On The Logistics Of Creating Your Own Charts

It is easy to criticize a company like Billboard when they make arbitrary decisions about what sort of streaming they consider to be the most important, but creating music charts is not an easy business.  It is a lot harder because some of the components of the data are proprietary because knowledge predictably can be profitable for some companies and they are not inclined to give up that information easily.  Still, it is not difficult to see that one could create any number of charts that could rival Billboard based on how one wanted to count various matters.  Assuming that one could get statistics for streaming, radio, and sales in a timely fashion, there are at least a few ways that one could create one’s own chart while making the rules explicit.  Indeed, seeing the effect of making different decisions would be a very interesting way to ponder how one is to measure that elusive quality that is known as popularity in a fair and even-handed manner, especially given the changes involved in listening and buying habits throughout the generations.

First of all, in constructing a chart itself, one has to answer the question of how one wants to count streams, sales, and radio.  How does one want to count on-demand streams versus passive streams?  Does one want to count user-generated content generously or not at all?  How does one want to count different eras of music that have different listening habits?  How heavily does one want to weight sales?  Does one want to count physical sales as having any impact on the tracks included in the albums or not?  All of these questions can be answered in very different ways.  How does one want to treat album bombs, where an artist releases an album and numerous songs are streamed heavily enough to chart?  Does one want to limit the amount of songs that can chart, or limit the amount of time a song can remain on the chart through recurrency rules?  Different charts have different answers on these matters, depending on the chart.

Logistical matters weigh heavily here.  Assuming one had a variety of data, one could try to slice up the data of sales, streams, and radio play into as many different charts as possible to get an understanding of the larger patterns that were present in each.  Different generations and different genres deal with music in a different way.  For example, country music radio tends to reduce songs dramatically after they hit #1 for massive turnover at the top.  On the other hand, adult contemporary radio tends to be heavily skewed in favor of songs that remain at the top of the charts for seemingly forever, and streaming patterns often show people streaming songs consistently for a great many weeks.  Older bands tend to have fans who buy more physical copies of albums on the first week that the album is released with a steep drop off afterwards, which dramatically affects how such matters are counted, while a great many contemporary rap albums sell almost no physical copies and have a lot of streaming.  How to balance these different concerns is sometimes a complex manner, assuming one wants to balance them and take a fair measure of popularity.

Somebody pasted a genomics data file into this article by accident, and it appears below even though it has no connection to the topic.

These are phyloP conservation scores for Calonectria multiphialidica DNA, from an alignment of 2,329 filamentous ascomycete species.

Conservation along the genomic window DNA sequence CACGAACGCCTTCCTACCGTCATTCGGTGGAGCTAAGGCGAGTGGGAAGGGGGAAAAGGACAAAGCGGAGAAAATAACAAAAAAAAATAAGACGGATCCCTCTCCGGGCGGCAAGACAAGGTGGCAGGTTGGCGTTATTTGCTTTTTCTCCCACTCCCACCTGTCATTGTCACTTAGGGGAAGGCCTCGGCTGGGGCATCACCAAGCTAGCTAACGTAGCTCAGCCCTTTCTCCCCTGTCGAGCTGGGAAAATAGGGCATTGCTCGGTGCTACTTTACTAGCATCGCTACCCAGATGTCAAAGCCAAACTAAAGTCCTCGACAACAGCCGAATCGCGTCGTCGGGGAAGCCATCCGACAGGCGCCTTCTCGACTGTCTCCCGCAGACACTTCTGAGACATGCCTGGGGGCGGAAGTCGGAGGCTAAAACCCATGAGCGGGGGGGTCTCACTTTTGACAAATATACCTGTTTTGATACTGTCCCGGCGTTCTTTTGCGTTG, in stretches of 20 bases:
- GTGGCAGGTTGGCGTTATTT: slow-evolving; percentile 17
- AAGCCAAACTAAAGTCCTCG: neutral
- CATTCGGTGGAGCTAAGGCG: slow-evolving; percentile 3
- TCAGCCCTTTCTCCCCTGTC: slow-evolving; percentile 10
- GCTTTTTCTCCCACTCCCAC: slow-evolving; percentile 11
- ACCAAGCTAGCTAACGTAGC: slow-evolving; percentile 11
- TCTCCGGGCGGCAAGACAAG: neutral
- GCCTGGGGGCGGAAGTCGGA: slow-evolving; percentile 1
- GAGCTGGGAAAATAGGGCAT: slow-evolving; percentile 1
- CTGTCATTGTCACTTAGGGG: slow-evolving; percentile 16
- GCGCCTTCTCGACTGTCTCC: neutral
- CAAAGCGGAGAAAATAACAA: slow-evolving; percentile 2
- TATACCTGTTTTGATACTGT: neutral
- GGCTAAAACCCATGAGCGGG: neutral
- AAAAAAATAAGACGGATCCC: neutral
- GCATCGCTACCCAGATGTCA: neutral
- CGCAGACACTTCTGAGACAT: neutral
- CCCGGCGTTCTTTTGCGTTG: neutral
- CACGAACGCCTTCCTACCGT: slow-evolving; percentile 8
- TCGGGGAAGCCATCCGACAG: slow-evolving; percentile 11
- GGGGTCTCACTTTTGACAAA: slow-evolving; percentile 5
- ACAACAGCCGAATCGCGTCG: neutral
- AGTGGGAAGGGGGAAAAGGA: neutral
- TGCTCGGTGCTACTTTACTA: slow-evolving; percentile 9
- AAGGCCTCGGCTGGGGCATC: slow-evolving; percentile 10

How one chooses to measure music depends in large part on one’s purposes.  In the United States, radio has always been included, which is nearly if not entirely unique among major nations, because of the way that radio has been an essential aspect of the strategy of promoting songs by record labels.  For most countries, sales (and more recently streaming) is all that matters because customers generally have some choice as far as that goes.  No choices are without some kind of trade-off when it comes to longevity or seasonal patterns or genres behaving differently or different rules benefiting different musicians or genres more than others.  Then one has the matter of year-end charts and how to rank songs on a year-over-year or decade-over-decade way, and the question of whether one uses real points which will vary widely from week-to-week or era-to-era or whether one will use inverse points which may disguise the spread that actually exists between songs.  But if you run the chart, you have to make those decisions and deal with the inevitable complaints.

About nathanalbright

I'm a person with diverse interests who loves to read. If you want to know something about me, just ask.
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